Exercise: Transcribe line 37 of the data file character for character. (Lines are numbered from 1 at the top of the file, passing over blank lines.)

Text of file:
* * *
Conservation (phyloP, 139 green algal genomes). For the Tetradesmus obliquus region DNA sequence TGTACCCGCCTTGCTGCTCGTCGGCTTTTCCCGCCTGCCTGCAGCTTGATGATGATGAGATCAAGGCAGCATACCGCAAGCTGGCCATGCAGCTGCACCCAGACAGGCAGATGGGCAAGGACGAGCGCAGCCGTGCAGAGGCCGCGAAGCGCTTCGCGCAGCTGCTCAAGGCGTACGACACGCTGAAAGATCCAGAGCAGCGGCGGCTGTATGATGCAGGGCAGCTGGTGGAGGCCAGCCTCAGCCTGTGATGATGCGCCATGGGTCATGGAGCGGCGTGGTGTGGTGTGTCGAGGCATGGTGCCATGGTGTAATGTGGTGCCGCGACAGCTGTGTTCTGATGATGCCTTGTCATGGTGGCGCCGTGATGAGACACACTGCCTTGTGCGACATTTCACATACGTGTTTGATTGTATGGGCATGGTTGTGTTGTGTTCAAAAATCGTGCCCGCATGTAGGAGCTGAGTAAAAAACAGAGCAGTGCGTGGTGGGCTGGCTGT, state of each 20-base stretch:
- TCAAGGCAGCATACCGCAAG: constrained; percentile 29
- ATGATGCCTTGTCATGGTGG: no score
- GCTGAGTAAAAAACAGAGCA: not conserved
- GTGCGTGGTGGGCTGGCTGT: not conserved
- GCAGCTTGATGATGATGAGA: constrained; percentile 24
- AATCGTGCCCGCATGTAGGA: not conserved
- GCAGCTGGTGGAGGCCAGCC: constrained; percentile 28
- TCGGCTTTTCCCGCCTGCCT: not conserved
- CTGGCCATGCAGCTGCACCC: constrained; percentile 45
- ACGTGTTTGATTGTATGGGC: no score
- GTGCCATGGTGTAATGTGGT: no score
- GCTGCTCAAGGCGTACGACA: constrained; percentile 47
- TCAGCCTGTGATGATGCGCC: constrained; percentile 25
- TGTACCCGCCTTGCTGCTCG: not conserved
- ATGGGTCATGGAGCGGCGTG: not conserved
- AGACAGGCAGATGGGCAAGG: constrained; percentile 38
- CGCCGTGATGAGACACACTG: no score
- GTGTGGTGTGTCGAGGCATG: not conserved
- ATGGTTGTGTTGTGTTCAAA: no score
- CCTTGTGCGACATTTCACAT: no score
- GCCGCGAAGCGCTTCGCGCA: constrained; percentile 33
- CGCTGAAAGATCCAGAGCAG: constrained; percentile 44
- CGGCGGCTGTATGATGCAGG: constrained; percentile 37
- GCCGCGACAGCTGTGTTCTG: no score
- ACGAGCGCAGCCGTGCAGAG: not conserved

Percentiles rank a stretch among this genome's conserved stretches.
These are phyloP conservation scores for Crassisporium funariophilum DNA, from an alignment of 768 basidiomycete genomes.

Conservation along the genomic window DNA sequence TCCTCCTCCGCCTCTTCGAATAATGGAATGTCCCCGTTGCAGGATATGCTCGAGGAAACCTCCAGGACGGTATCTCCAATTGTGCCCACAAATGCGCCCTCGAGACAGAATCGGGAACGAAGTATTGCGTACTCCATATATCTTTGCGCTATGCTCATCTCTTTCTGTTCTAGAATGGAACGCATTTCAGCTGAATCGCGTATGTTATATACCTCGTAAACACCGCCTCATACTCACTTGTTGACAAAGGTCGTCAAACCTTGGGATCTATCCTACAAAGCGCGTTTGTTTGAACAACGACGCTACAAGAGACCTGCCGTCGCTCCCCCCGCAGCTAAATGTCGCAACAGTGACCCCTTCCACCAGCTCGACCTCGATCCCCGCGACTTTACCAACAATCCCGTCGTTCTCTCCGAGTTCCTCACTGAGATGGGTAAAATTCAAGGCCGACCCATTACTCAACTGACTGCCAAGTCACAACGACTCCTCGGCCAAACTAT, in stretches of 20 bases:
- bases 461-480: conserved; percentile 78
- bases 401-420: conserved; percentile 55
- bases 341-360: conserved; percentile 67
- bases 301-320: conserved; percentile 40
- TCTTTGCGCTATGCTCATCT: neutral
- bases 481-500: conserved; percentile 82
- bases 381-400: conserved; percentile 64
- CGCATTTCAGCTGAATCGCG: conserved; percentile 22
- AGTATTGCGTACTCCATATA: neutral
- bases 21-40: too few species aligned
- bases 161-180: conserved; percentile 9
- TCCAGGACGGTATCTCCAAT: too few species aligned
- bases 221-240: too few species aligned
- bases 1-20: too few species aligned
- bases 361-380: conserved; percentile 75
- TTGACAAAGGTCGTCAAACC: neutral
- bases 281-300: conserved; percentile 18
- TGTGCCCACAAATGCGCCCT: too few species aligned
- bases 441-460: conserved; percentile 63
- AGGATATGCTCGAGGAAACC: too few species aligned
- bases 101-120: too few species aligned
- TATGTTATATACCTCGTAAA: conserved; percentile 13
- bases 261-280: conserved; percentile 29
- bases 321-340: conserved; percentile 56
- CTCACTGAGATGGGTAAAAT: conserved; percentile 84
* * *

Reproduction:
- CGCATTTCAGCTGAATCGCG: conserved; percentile 22